The desire to please others isn’t all bad.
But when the desire to please becomes extreme, it keeps you from tending to a more vulnerable part of your own soul in need. When you focus always on the needs of others, you risk neglecting your deepest desires. You also may be avoiding your fears and insecurities, missing opportunities to heal and become more whole.
It’s good to want to do kind things for others. It’s good to be helpful. The trick is to learn when you’re doing those things out of a conviction about what’s right and a sense of calling versus when you’re doing those things as a way to avoid or mask some of your own challenging feelings.
Here are five signs that your desire to please may be protecting you in unhealthy ways from facing a more vulnerable part of your soul:
- You frequently over-commit and struggle to keep up with your schedule (distraction).
- You start feeling resentful of the very people you’re working overtime to please (martyrdom).
- You tell white lies to avoid someone’s frustration or anger (avoidance).
- You can’t ask others for help (self-sufficiency).
- You offer to help others do things that they should be doing for themselves (enabling).
Pleasing others may give you a momentary “high”. We often get affirmed for over-committing or being the hero in any given situation. But make no mistake – if your pleasing behaviors become extreme, you’re likely not tending to a part of your own soul in need. And, as a result, you’re not actually cultivating the true wholeness and intimacy you – and those you love – need.
If any of these signs stand out to you, start to notice your self-talk. What are the fears that surface if you consider setting some boundaries with your desire to please others? For example, you might notice thoughts like these:
If I stop doing all these important and helpful things, I won’t matter anymore.
I have to come up with some excuse for not going – otherwise, they might get angry with me.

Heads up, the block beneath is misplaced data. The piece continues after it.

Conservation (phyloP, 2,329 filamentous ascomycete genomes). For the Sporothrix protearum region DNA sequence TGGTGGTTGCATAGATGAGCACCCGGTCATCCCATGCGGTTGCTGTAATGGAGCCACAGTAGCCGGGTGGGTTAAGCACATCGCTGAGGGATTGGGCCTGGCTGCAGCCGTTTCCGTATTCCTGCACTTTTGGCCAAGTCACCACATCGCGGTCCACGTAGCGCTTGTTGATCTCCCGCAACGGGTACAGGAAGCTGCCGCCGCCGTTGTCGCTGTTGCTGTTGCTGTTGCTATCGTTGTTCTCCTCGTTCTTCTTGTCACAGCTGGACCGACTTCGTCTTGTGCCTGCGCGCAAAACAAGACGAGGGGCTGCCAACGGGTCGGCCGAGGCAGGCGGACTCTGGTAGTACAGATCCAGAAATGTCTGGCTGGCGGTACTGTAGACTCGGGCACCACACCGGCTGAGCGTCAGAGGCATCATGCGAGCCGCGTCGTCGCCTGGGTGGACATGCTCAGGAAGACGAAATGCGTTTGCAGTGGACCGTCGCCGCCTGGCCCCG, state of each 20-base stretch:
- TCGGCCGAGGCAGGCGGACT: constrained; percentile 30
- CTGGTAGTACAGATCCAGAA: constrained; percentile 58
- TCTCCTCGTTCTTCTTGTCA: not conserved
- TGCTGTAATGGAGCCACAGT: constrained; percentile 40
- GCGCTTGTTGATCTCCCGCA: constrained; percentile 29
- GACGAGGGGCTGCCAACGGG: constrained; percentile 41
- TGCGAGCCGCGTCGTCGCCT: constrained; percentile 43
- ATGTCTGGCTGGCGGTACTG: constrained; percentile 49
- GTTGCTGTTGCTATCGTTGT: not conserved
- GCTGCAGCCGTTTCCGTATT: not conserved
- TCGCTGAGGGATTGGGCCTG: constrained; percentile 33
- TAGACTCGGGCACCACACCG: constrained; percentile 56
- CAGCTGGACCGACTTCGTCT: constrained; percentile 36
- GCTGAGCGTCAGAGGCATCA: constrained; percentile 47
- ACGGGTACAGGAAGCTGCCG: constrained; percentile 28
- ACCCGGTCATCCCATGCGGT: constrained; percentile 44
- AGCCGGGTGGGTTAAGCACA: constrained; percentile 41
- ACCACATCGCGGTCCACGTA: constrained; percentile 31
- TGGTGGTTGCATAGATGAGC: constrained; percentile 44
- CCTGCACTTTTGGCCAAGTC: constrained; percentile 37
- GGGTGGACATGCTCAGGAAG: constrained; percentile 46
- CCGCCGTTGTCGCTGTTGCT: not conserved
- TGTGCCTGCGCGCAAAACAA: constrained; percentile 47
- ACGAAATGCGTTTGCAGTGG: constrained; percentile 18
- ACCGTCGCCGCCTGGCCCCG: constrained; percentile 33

You can’t ask him to help you out, he’ll think you’re weak.
I can’t say no to her. She’ll stop needing me and move on.
If you notice any of these thoughts, take a deep breathe and pause. Try any one of the following to help you set healthy boundaries with your instinct to please:
- Honor the part of you that doesn’t want to say no. It’s a strong and important part of you that has developed to help you survive. It’s likely protecting a more vulnerable part of you that was hurt in the past. Let that pleasing part of you know that you get it . . . and that God is bigger and far more capable than you in this situation. By settling gentle boundaries with your instinct to please, you might be creating space for God to do what you cannot.
- Tell the truth. Don’t lie or make disingenuous excuses. That’s feeding your pleasing instinct. Write a script for yourself that is honest; you don’t have to make up excuses when you say no. A simple, “I’m so sorry I can’t make it!” will do. And if you don’t trust yourself to say your “no” in person, give yourself permission to write it in an email. You’ll get better at it over time!
- Form your own “boundaries committee.” Identify a few key people whose boundaries you respect and share with them about your instinct to please. Ask if they’d be willing to help you discern the best step for you to take in a few of your more challenging situations.
- Give yourself a “time-in”. For example, count to 10 before saying, “Sure, I can take care of that!” or “Let me do that for you.” When it comes to bigger obligations, commit to yourself that you won’t offer to help or take on anything new without first praying about it and consulting with your boundaries committee.
As you work on setting gentle boundaries with your desire to please, notice what you feel inside. For example, you might notice an onslaught of guilt or fear. Don’t let those uncomfortable feelings sway you – their presence means you’re in a space of change. Be prepared to speak truth into your emotions with some of these reframes:
It’s not needy to ask for help, it’s wise. Even if they say “no,” it was brave of me to ask.
If someone becomes angry because I set a healthy boundary, the emotion is their responsibility. I can only do my part to communicate with humility and courage. I can’t control the reactions of others.
Learning to say no may change the nature of my relationship to others. But if I can stick it out, healthier intimacy will emerge.
If you struggle with an overly active pleasing protector, take a You-Turn with this part of your soul using the exercise in Chapter 15 of Boundaries for Your Soul. See if you can begin to understand the vulnerable feelings that emerge if you consider setting some boundaries with your pleasing behavior. Make a note of your questions and hang on to them for the live Webinar I’ll be hosting midway through this series.